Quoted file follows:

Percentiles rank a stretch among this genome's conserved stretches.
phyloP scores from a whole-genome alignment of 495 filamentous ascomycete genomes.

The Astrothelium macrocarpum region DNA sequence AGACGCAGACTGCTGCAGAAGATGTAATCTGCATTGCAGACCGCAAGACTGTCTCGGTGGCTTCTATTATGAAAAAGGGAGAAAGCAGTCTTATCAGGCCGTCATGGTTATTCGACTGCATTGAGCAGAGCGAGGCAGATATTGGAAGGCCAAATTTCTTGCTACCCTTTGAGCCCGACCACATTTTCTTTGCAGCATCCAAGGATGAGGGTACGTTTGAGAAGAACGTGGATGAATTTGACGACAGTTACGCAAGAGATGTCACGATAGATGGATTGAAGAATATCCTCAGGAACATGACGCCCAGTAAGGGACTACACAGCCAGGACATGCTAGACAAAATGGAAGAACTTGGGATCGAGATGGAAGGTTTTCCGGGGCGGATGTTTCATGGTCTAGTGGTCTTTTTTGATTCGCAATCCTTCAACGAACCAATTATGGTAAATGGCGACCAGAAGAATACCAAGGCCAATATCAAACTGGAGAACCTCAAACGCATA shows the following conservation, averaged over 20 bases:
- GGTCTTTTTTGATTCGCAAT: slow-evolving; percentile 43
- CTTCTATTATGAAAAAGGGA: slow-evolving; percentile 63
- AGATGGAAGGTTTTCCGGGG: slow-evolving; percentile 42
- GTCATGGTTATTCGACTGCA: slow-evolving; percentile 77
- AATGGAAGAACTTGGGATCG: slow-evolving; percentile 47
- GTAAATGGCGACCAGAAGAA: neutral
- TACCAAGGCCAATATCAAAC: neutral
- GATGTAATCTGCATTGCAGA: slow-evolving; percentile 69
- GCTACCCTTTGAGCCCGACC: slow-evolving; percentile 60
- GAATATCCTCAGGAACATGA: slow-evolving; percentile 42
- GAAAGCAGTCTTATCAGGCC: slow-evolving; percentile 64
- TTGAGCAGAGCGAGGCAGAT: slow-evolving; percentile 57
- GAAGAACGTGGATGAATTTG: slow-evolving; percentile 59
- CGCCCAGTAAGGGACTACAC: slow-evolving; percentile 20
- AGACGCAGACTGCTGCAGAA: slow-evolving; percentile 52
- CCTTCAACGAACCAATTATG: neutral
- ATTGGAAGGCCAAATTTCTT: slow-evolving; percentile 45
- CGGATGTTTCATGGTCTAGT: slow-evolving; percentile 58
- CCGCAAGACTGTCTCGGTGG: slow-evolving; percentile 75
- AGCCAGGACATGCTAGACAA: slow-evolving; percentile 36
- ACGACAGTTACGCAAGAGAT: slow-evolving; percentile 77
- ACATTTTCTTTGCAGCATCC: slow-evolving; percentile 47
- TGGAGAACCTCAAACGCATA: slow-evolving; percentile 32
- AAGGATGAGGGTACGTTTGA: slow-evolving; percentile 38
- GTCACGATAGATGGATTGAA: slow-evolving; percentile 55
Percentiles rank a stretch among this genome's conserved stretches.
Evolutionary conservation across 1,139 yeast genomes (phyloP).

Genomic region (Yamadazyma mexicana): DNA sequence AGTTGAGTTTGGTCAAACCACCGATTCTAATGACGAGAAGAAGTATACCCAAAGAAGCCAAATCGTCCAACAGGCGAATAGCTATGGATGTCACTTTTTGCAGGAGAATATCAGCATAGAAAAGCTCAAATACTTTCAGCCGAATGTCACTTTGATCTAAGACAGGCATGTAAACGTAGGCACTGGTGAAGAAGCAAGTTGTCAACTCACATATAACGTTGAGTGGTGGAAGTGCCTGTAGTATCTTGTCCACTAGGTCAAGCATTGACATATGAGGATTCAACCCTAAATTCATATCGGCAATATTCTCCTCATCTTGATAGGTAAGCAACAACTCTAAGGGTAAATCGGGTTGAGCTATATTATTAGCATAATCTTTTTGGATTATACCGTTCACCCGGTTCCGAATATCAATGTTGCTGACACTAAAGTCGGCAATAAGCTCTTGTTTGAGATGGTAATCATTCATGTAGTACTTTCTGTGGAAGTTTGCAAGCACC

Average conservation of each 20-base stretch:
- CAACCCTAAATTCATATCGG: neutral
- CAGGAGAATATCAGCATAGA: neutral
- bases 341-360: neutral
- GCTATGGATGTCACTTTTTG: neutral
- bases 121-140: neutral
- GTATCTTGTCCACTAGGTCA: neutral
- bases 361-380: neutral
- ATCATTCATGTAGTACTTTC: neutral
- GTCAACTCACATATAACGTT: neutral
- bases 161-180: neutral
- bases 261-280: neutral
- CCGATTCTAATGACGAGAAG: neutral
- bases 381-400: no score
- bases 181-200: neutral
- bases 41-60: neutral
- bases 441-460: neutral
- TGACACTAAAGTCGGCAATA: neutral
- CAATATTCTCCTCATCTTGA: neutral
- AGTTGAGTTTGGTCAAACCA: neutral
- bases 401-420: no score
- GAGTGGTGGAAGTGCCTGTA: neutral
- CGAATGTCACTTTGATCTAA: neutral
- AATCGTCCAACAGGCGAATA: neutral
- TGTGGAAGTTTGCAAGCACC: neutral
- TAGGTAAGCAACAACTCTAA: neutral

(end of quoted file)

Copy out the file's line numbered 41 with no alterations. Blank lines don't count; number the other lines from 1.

- GTCAACTCACATATAACGTT: neutral